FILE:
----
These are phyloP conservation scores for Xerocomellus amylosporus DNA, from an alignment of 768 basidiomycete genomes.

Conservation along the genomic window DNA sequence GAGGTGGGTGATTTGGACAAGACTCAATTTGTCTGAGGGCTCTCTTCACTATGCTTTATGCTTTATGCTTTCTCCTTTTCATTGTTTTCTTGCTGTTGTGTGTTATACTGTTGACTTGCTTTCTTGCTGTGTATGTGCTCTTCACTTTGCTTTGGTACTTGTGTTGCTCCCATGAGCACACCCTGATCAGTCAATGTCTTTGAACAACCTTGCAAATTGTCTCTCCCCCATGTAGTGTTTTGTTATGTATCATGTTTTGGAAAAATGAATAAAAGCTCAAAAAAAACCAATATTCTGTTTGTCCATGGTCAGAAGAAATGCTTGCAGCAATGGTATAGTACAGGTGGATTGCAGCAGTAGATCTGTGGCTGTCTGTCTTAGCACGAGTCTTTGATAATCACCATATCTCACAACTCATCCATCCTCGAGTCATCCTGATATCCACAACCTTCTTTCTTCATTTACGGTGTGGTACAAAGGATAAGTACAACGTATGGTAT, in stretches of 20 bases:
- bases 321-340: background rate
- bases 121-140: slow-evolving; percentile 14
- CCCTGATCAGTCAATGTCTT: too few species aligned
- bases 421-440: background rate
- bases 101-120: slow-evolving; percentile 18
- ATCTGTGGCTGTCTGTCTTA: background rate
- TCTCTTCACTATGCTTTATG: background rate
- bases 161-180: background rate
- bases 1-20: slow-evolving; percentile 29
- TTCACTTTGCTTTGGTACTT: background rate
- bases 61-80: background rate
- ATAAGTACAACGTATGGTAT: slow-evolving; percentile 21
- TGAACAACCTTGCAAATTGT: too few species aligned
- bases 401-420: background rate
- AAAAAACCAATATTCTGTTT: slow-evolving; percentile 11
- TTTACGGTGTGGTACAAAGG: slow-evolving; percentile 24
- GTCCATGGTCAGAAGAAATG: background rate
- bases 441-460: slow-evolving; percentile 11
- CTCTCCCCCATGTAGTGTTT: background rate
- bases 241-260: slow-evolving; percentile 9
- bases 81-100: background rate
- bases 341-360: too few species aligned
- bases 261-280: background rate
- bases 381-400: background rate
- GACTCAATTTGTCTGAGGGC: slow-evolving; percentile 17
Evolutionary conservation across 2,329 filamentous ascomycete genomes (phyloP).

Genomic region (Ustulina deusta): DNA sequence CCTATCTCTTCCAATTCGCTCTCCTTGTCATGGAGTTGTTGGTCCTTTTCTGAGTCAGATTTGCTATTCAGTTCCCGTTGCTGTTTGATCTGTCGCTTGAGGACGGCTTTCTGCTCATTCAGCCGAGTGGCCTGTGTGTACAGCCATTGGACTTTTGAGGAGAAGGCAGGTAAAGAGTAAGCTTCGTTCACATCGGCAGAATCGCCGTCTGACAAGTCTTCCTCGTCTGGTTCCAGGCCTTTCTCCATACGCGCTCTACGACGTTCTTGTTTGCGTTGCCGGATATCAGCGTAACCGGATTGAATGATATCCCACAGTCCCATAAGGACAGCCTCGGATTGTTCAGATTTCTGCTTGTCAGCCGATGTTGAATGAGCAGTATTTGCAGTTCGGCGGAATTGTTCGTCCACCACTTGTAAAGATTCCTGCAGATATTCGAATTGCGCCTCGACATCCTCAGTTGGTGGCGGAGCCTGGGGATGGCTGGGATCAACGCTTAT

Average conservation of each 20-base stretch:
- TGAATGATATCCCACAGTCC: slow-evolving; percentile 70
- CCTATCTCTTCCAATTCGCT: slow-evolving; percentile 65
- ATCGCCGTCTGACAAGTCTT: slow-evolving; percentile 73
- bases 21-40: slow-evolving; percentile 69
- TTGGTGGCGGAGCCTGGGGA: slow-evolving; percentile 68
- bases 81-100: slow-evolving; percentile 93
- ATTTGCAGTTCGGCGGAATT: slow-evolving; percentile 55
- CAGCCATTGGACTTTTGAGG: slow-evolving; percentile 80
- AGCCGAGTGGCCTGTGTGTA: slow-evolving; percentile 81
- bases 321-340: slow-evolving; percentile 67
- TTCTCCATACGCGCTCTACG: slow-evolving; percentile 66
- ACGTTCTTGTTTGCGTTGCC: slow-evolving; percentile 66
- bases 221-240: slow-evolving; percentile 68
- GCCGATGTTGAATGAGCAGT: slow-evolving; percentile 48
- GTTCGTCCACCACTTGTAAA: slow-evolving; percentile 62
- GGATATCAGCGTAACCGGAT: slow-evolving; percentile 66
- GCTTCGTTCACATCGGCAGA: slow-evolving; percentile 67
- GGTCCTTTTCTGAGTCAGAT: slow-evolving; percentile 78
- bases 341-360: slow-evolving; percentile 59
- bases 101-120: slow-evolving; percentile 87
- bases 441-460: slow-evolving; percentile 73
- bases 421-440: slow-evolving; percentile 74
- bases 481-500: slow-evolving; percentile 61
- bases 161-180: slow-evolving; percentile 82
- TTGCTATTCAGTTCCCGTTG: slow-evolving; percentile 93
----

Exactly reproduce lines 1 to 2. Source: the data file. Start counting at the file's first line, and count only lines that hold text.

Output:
These are phyloP conservation scores for Xerocomellus amylosporus DNA, from an alignment of 768 basidiomycete genomes.

Conservation along the genomic window DNA sequence GAGGTGGGTGATTTGGACAAGACTCAATTTGTCTGAGGGCTCTCTTCACTATGCTTTATGCTTTATGCTTTCTCCTTTTCATTGTTTTCTTGCTGTTGTGTGTTATACTGTTGACTTGCTTTCTTGCTGTGTATGTGCTCTTCACTTTGCTTTGGTACTTGTGTTGCTCCCATGAGCACACCCTGATCAGTCAATGTCTTTGAACAACCTTGCAAATTGTCTCTCCCCCATGTAGTGTTTTGTTATGTATCATGTTTTGGAAAAATGAATAAAAGCTCAAAAAAAACCAATATTCTGTTTGTCCATGGTCAGAAGAAATGCTTGCAGCAATGGTATAGTACAGGTGGATTGCAGCAGTAGATCTGTGGCTGTCTGTCTTAGCACGAGTCTTTGATAATCACCATATCTCACAACTCATCCATCCTCGAGTCATCCTGATATCCACAACCTTCTTTCTTCATTTACGGTGTGGTACAAAGGATAAGTACAACGTATGGTAT, in stretches of 20 bases: